12.  On the other hand, the learned counsel for the State Respondent submitted that there was no documentary evidence to prove that the appellant submitted a reply under section 9 of the Act. Further, he contended that the Reference Court enhanced the award of compensation without considering the true nature of the evidence, which was rightly set aside by the High Court after properly considering the evidence brought in by the appellant and the actual distance of the acquired property from the developed organized area and the allegedly similar sale. On the issue of sufficiency of the evidence adduced by the appellant, he submitted that the appellant could not produce any material evidence in support of his claim for enhanced compensation and the Reference Court was thus wrong in placing reliance on the same. More specifically, according to the learned counsel for the State Respondent the testimony of the expert, the father of the appellant and Tanaji (who allegedly purchased proximate property) was fabricated and hence unreliable. He contended that there was no evidence 10 to prove that the construction on the acquired property was done with the permission of the gram panchayat, as required.

Learned counsel further contended that since the High Court had reversed the finding of the Reference Court after considering the materials on record, it was not open for this Court to interfere with the findings of fact under Article 136 of the Constitution of India.

13.  13.We have heard and considered all these contentions of the learned counsel for the parties and also perused the materials on record including the Judgment of the Reference Court and also the impugned Judgment.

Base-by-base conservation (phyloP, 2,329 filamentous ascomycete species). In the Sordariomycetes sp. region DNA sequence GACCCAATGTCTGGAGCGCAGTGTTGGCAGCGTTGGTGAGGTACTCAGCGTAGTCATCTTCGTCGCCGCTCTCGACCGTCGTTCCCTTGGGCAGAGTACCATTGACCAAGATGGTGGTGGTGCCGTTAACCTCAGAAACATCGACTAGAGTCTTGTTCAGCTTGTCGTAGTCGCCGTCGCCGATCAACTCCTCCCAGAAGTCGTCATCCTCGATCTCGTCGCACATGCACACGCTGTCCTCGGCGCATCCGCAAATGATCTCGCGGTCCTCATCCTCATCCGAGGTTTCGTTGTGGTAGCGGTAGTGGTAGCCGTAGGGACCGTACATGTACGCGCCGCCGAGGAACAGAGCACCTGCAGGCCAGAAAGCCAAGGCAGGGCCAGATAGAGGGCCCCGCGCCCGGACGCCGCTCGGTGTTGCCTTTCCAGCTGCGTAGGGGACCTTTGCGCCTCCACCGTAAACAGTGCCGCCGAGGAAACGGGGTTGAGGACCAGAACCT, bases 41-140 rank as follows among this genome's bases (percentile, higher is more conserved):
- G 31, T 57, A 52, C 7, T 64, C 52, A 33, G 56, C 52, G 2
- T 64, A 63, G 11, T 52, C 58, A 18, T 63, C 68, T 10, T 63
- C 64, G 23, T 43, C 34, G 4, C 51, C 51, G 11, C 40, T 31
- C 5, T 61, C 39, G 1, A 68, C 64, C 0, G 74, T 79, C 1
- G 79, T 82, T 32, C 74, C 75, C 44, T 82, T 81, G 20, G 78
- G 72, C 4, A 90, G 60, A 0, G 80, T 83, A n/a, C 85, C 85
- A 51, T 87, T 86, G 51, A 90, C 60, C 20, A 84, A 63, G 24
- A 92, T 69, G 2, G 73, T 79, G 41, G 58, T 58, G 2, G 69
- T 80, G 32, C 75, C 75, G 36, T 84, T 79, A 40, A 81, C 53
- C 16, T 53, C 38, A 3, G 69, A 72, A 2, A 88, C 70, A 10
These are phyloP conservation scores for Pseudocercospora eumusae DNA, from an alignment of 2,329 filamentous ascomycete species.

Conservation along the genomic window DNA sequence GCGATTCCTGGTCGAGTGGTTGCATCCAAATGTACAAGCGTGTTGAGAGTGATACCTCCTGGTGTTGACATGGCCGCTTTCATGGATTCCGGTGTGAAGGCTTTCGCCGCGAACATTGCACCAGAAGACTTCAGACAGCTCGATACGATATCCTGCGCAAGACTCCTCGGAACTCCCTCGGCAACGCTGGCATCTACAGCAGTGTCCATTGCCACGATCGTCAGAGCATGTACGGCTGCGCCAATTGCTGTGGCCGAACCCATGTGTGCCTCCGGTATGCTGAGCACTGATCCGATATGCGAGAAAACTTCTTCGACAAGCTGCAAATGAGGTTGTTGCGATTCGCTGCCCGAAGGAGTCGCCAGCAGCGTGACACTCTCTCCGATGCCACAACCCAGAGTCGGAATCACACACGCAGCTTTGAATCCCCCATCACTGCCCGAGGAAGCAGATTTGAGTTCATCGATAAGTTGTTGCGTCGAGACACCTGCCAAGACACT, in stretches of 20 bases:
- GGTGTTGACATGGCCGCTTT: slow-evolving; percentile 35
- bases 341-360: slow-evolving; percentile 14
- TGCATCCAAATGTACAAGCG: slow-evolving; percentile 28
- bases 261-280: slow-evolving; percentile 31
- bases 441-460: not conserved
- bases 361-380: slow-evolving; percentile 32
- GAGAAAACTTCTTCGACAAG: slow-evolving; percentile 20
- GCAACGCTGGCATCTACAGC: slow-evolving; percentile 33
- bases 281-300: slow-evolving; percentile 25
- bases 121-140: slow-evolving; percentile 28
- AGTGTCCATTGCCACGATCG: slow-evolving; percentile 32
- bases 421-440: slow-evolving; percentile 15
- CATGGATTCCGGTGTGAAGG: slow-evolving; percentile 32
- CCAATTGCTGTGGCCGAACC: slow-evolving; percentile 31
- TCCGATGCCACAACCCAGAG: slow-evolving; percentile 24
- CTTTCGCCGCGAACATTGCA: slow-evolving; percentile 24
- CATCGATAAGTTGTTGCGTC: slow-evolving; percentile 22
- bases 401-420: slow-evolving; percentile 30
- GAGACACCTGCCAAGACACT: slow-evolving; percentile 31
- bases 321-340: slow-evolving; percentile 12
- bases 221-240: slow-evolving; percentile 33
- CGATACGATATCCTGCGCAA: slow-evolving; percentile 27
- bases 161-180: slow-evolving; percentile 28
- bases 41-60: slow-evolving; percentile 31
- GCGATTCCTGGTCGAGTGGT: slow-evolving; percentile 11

14.  14.It is not in dispute that the High Court, in the exercise of its first appeal jurisdiction, was entitled to come to a different findings of fact and after considering the evidence and materials on record can come to a different conclusion based on such consideration. Accordingly, we are of the view that in the event we hold that this Court would not be permitted to interfere with the findings of fact arrived at by the High Court on consideration of the materials on record, oral and documentary, in that case, the question of going into the other aspects of the 11 matter, which was argued by the learned counsel for the parties, would not arise at all. In this view of the matter, before we proceed further, we may take note of the fact that whether this court, in the exercise of its power under Article 136 of the Constitution of India, would be entitled to examine the findings of fact arrived at by the High Court while reversing the findings of fact arrived at by the Reference Court and whether this Court in the exercise of its power under Article 136 of the Constitution of India is also entitled to set aside the findings of fact arrived at by the High Court on the ground that the judgment of the High Court was not a proper judgment of reversal. Accordingly, let us first examine whether in the exercise of our power under Article 136 of the Constitution of India, we can upset the judgment of reversal on facts and come to a finding that on the evidence already on record, the order of the Reference Court was just, proper and adequate. Therefore, let us examine whether this Court would be entitled to examine the findings of fact arrived at by the High Court on consideration of evidence on record and the power to set aside the findings of the High Court under Article 136 of the Constitution of India in the matter of reversal of findings of fact.